Thursday, May 22, 2008

When talks are destructive

Senator Obama defended his position by again enlisting Kennedy’s legacy: “If George Bush and John McCain have a problem with direct diplomacy led by the president of the United States, then they can explain why they have a problem with John F. Kennedy, because that’s what he did with Khrushchev.”

But Kennedy’s one presidential meeting with Nikita Khrushchev, the Soviet premier, suggests that there are legitimate reasons to fear negotiating with one’s adversaries...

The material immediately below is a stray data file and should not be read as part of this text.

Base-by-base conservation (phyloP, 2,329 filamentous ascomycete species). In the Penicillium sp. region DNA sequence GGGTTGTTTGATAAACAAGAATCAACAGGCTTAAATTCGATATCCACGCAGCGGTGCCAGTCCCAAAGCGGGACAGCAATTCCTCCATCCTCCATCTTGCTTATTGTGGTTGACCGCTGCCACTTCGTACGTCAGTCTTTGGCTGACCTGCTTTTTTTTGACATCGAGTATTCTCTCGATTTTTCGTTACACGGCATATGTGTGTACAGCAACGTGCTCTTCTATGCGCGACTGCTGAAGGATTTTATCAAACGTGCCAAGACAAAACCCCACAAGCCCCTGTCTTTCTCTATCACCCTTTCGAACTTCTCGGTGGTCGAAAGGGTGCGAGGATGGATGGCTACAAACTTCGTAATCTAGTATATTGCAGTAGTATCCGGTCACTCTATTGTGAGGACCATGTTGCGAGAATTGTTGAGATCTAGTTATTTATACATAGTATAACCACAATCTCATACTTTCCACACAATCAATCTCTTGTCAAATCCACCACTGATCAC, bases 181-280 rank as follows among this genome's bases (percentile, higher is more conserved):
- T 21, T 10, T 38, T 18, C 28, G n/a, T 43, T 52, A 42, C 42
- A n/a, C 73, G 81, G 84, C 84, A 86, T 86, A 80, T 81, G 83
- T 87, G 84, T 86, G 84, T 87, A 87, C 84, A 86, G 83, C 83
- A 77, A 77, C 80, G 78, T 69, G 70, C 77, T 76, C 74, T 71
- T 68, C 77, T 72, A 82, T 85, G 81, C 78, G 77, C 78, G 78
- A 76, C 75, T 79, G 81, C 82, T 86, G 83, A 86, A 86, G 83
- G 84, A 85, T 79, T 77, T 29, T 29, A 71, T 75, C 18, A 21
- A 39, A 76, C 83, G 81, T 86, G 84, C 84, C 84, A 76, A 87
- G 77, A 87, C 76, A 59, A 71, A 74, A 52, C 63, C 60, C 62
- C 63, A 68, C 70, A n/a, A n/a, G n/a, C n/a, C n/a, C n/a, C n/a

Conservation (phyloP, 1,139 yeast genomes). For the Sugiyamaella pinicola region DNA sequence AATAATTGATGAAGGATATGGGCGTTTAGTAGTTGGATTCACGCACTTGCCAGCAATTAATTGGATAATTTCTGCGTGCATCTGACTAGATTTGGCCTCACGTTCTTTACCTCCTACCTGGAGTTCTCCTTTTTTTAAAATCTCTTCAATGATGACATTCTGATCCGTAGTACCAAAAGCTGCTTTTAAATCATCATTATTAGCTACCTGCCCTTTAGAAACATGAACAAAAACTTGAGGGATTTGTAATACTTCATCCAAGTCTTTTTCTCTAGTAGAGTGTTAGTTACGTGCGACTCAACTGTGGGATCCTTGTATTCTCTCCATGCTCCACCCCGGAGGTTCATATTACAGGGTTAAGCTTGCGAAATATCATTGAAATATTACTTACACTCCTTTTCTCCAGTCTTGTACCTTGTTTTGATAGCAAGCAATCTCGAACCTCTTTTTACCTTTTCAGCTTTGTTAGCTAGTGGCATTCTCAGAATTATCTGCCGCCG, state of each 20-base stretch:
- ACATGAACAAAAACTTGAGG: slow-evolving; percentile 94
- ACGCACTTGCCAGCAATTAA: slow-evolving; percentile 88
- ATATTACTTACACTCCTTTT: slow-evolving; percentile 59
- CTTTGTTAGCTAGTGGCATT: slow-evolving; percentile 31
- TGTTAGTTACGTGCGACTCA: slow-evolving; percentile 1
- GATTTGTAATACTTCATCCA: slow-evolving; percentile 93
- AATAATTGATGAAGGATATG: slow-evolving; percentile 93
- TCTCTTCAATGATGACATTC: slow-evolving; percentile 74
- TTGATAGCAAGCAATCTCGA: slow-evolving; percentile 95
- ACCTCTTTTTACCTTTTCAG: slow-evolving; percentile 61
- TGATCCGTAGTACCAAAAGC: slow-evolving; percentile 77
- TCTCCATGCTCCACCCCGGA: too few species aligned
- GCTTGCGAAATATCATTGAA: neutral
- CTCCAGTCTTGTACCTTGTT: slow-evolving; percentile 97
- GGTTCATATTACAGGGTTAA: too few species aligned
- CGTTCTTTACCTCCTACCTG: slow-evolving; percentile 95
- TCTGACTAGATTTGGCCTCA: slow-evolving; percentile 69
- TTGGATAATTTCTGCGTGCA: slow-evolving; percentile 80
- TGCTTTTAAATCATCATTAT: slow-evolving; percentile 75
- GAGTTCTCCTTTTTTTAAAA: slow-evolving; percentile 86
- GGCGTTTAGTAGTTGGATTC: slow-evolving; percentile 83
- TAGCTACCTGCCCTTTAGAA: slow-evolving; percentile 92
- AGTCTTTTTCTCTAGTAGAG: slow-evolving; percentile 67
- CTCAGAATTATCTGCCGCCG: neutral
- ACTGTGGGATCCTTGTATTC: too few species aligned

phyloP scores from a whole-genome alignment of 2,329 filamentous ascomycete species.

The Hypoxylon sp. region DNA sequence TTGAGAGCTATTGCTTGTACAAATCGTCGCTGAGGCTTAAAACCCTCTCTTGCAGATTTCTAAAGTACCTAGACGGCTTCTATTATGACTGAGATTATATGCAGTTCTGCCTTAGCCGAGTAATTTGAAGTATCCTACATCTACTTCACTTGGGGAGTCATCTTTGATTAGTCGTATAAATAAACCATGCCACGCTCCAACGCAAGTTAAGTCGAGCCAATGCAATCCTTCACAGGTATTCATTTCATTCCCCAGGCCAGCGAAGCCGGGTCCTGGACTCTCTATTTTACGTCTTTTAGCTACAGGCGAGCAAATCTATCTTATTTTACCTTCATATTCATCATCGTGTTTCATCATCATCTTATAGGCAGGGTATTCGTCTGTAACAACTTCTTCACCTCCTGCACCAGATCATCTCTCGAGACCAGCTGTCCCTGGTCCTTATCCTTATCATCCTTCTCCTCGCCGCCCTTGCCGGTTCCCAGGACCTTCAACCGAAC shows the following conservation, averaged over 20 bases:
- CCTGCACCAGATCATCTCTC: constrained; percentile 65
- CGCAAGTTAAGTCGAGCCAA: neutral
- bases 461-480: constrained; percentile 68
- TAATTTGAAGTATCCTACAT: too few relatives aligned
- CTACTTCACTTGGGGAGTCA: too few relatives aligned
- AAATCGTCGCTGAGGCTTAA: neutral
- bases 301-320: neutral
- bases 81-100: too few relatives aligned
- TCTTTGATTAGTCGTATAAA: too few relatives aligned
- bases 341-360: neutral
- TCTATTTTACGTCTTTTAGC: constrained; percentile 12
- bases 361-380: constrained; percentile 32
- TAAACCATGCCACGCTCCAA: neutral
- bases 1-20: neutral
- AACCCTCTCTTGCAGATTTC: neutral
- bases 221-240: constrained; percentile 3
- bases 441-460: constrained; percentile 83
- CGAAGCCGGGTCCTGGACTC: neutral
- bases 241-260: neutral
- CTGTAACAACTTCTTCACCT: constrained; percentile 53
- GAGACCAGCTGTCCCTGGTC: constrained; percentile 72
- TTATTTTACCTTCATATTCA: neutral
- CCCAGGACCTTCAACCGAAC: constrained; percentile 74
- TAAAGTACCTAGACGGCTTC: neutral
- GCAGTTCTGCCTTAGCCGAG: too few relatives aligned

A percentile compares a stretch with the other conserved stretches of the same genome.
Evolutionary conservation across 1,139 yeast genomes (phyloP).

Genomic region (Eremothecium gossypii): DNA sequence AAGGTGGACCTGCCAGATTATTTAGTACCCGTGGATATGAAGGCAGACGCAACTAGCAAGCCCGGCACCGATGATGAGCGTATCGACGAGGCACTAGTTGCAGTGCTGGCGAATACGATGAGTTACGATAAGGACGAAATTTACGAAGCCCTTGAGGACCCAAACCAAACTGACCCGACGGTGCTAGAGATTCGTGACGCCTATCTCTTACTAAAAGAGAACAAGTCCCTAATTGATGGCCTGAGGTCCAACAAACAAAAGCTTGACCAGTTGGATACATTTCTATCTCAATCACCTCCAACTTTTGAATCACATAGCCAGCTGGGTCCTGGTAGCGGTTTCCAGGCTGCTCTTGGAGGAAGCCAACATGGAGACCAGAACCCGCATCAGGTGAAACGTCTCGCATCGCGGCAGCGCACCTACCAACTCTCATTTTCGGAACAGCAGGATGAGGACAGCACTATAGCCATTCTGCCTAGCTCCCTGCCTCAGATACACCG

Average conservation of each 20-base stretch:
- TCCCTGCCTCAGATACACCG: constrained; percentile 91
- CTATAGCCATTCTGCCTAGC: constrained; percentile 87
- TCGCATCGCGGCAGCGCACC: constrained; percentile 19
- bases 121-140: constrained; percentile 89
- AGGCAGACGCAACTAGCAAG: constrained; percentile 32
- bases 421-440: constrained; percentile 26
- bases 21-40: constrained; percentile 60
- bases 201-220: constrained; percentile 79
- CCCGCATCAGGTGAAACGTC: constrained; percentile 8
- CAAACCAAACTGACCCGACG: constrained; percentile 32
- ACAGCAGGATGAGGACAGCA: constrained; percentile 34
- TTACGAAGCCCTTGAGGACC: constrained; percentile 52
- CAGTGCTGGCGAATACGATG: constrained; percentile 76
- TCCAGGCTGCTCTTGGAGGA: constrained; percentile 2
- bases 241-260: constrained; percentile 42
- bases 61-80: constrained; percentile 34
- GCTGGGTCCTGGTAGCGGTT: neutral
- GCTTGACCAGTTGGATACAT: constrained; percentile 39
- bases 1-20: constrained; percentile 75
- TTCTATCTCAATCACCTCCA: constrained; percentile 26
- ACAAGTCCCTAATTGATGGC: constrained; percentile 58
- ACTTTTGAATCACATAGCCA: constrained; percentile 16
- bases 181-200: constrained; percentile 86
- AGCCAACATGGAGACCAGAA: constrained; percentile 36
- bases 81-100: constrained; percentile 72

Kennedy went ahead, and for two days he was pummeled by the Soviet leader... The Soviet leader left Vienna elated — and with a very low opinion of the leader of the free world. ...

A little more than two months later, Khrushchev gave the go-ahead to begin erecting what would become the Berlin Wall. Kennedy had resigned himself to it, telling his aides in private that “a wall is a hell of a lot better than a war.” The following spring, Khrushchev made plans to “throw a hedgehog at Uncle Sam’s pants”: nuclear missiles in Cuba.
--Nathan Thrall and Jesse James Wilkins, NYT, on reasons not to talk

1 comment:

Ray C. said...

Krushchev was famously wacky and volatile. You could've thrown Eisenhower in there and Ike would've left feeling demoralized.